Saturday , January 22 2022

Huawei sells Apple in 2019 and becomes the second largest smartphone provider worldwide

Market research company channels and Counterpoint research have released their global smartphone market share reports for 2019. Both reports state that Huawei is the largest engine that, thanks to annual growth of a whopping 16 to 17 percent in 2019, took second place behind smartphone and ahead of Apple among smartphone providers. Both companies have similar global market shares for 2019: Samsung is around 20 percent, Huawei is 16 percent, Apple is 13 percent and Xiaomi and Oppo are each around eight percent.

Counterpoint attributes Huawei’s success in its home country of China to its success, saying, “This was the result of an aggressive push by Huawei into the Chinese market, where it achieved a nearly 40 percent market share.” According to the company, China accounts for 60 percent of Huawei’s shipments.

Is that “Peak Huawei”?

While it is a great achievement for Huawei to stay in second place, the company’s future in the smartphone market looks pretty bleak at the moment. The Trump Administration’s Huawei export ban means that US companies can no longer do business with Huawei. Huawei should be fine on hardware as the company aggressively cut US components out of its hardware supply line. However, there is a serious problem for software. No U.S. products mean the Google ecosystem is inaccessible to Huawei. Therefore, Huawei phones have no access to Gmail, YouTube, Google Maps, the Google Assistant and the millions of apps in the Play Store. This significantly limits the attractiveness of Huawei phones outside of China.

The export ban occurred in the middle of the year, but only affected new Huawei products at this time. The company’s flagship for the first half of 2019, the Huawei P30 Pro, squeaked out the door in March a few months before the ban. It still sells like that today With Google Apps. Huawei’s first product without Google Apps is the Mate 30 Pro, which only came on the market in mid-September, a few days before the start of the fourth quarter of 2019. If the lack of Google Apps will hurt Huawei’s sales, there wasn’t much time to really see an effect – after all, consumers can still buy a P30 Pro with Google Apps.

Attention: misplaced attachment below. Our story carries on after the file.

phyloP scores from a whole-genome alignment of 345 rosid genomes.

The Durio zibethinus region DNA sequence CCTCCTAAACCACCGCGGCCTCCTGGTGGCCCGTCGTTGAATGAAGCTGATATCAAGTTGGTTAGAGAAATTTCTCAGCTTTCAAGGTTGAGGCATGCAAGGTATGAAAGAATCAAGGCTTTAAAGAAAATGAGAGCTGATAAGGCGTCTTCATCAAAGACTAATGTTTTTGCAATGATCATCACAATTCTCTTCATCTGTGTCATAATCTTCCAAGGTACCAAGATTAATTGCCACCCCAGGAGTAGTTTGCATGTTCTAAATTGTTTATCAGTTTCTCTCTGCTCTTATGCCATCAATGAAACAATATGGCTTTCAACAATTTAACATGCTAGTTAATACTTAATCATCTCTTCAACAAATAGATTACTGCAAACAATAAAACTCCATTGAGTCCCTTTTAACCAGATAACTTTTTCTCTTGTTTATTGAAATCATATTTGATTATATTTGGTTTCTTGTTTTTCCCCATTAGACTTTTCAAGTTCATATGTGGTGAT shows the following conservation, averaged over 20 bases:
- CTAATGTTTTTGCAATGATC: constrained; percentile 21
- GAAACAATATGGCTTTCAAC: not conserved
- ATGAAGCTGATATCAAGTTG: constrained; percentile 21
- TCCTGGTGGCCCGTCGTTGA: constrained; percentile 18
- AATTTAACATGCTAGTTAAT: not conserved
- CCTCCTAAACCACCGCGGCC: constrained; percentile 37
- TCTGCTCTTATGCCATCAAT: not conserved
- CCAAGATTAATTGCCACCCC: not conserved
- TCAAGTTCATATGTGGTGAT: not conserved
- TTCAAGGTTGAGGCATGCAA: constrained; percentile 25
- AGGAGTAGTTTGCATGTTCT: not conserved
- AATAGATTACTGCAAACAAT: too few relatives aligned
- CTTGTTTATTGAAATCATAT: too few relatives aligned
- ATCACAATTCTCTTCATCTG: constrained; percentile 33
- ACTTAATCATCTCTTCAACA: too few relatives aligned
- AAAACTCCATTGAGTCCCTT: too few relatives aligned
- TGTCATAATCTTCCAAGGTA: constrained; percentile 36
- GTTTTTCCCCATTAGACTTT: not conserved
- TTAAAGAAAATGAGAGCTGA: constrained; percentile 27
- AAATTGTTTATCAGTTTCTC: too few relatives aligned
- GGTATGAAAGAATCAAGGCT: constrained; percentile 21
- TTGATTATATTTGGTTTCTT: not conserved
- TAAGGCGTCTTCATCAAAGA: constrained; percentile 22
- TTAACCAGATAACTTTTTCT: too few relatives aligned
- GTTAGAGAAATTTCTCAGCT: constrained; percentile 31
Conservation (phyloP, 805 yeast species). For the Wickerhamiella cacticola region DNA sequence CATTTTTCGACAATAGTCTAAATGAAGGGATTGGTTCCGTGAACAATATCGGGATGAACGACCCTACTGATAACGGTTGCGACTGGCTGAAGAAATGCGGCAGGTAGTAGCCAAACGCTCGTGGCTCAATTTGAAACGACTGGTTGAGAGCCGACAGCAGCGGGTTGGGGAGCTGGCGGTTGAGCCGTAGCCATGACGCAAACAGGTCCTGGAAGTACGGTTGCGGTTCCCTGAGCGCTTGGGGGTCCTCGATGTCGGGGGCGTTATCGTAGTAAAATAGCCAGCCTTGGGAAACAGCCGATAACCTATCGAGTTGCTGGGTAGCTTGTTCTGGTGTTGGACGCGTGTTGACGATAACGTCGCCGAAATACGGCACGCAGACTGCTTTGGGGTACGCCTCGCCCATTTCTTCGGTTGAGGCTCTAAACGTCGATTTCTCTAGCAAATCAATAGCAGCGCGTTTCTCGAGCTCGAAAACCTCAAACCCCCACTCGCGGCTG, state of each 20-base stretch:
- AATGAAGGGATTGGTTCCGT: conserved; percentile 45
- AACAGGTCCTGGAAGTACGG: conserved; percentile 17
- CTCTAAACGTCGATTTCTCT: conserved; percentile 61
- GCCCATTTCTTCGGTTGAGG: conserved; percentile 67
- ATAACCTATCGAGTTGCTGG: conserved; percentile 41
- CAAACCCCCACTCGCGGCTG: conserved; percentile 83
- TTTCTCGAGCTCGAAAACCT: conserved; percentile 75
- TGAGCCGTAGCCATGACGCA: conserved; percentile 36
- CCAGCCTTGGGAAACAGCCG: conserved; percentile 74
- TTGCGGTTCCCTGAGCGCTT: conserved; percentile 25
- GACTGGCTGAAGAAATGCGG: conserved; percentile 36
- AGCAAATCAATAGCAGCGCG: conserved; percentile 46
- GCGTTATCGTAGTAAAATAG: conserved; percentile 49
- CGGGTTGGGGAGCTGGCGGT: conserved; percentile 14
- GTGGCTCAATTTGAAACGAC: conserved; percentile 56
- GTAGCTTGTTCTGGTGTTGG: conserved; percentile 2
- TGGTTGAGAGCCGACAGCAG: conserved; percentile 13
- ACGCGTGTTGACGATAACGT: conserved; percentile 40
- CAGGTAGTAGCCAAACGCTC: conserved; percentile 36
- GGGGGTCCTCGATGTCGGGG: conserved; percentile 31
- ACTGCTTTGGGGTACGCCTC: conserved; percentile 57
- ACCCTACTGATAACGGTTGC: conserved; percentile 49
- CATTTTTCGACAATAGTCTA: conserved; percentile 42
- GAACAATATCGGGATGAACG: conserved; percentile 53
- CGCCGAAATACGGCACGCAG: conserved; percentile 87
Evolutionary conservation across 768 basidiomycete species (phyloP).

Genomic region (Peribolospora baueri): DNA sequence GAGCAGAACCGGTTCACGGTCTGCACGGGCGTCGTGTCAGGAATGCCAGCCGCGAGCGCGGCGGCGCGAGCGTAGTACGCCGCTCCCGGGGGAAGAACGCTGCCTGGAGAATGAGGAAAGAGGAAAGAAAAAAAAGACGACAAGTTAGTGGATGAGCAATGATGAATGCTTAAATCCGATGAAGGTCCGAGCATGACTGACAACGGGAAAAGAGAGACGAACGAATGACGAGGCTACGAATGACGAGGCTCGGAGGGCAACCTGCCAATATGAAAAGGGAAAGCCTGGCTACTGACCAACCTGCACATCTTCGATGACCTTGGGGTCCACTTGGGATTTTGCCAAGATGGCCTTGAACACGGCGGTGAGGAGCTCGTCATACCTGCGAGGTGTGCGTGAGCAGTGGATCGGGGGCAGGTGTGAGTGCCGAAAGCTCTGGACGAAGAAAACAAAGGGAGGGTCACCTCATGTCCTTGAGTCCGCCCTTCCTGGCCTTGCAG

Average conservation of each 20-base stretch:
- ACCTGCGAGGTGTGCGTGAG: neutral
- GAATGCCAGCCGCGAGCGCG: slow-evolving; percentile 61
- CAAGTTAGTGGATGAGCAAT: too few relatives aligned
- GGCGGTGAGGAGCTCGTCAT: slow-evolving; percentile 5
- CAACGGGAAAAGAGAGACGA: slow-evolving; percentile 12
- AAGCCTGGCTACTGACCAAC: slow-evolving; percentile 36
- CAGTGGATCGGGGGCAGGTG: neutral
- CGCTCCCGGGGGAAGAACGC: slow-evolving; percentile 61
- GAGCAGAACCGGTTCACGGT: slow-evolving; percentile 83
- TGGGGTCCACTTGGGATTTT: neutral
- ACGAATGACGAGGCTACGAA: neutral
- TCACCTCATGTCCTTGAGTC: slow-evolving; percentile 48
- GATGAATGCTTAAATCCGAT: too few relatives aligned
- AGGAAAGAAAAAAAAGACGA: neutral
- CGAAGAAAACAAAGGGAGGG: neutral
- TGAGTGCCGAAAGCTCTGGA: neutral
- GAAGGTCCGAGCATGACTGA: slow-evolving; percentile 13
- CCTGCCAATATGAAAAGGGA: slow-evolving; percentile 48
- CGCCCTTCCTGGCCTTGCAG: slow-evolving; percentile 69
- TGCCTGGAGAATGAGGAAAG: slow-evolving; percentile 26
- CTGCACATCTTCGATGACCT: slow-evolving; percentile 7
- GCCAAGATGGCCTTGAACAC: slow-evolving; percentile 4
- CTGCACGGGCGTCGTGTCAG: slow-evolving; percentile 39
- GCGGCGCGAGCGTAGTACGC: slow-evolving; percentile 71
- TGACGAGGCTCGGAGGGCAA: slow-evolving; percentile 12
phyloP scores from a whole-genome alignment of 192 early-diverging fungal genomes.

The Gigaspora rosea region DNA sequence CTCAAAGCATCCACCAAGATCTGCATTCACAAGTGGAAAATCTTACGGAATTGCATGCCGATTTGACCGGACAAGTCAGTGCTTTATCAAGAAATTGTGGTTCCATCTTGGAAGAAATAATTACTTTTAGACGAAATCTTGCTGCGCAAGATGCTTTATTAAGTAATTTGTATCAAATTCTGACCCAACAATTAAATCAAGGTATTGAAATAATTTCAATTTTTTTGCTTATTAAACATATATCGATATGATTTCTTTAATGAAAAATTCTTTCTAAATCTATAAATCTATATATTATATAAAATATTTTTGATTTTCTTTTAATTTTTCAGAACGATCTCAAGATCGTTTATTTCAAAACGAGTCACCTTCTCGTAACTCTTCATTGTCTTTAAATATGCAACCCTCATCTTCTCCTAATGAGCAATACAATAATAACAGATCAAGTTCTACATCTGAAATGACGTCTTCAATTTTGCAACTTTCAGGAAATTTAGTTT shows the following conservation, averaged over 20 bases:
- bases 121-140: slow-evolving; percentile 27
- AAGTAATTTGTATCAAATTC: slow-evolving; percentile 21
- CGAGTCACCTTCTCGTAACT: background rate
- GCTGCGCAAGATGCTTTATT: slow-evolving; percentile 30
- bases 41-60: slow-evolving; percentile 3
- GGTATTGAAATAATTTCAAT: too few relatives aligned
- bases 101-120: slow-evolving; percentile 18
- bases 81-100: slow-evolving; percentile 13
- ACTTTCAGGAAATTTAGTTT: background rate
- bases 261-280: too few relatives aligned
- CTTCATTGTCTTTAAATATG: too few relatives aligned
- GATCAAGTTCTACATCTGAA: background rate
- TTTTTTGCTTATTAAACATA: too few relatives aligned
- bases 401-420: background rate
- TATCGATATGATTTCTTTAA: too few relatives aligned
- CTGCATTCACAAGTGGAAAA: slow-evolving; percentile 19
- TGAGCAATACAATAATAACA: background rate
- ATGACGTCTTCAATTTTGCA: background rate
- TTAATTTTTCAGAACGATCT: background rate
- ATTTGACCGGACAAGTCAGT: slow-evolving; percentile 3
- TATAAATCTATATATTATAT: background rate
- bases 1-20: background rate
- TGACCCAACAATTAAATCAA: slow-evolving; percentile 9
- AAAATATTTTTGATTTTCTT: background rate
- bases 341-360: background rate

For what it’s worth, Canalys has had Huawei’s fourth quarter 2019 as Huawei’s first quarterly drop – seven percent less than in the third quarter – in two years, due to the export ban. Along with the annual increase in the Apple Q4 thanks to the launch of a new iPhone, Huawei fell again to third place during this period.

However, this ban does not affect Huawei’s marketability in its largest market, China, where Google doesn’t do much business. Huawei has had its own software ecosystem in China for years with the “Huawei AppGallery” store, cloud storage, a browser and a theme store. With Google declared banned, only 40 percent of Huawei’s shipments outside of China are actually seriously threatened.

However, Huawei has worked to make its ecosystem viable outside of China. It has promised Invest $ 1.5 billion in its developer program over the next five years hoping to lure (non-U.S.) app developers to its app store. The company too licensed card data by the Dutch company TomTom, presumably to build up a Google Maps competitor. Apple Maps also started with TomTom map data. To put it easily, users found that TomTom data is missing compared to Google Maps. For Apple, the competition with Google Maps means that Google does the same for map data: send a fleet of vehicles with LIDAR equipment throughout the country (and soon the world) suck up data. TomTom’s data alone is far from sufficient, so this is just a start for a mapping solution.

If the U.S. and China don’t reconcile, or if they reconcile and Huawei decides to get a cold turkey from Google apps anyway, it’s hard to imagine that Huawei will be successful outside of China. Huawei recently announced contradictory statement At least the company seems to be considering the idea of ​​whether the Google apps should be used in a scenario in which the export ban was lifted.

The U.S. export ban for Huawei has now been extended three times at 90-day intervals. The next deadline is February 17, 2020.

About Ellice Watts

Ellice Watts is the child of a Greek family. He is a passionate and ambitious blogger who has lived in Manhattan since he was 20 years old.

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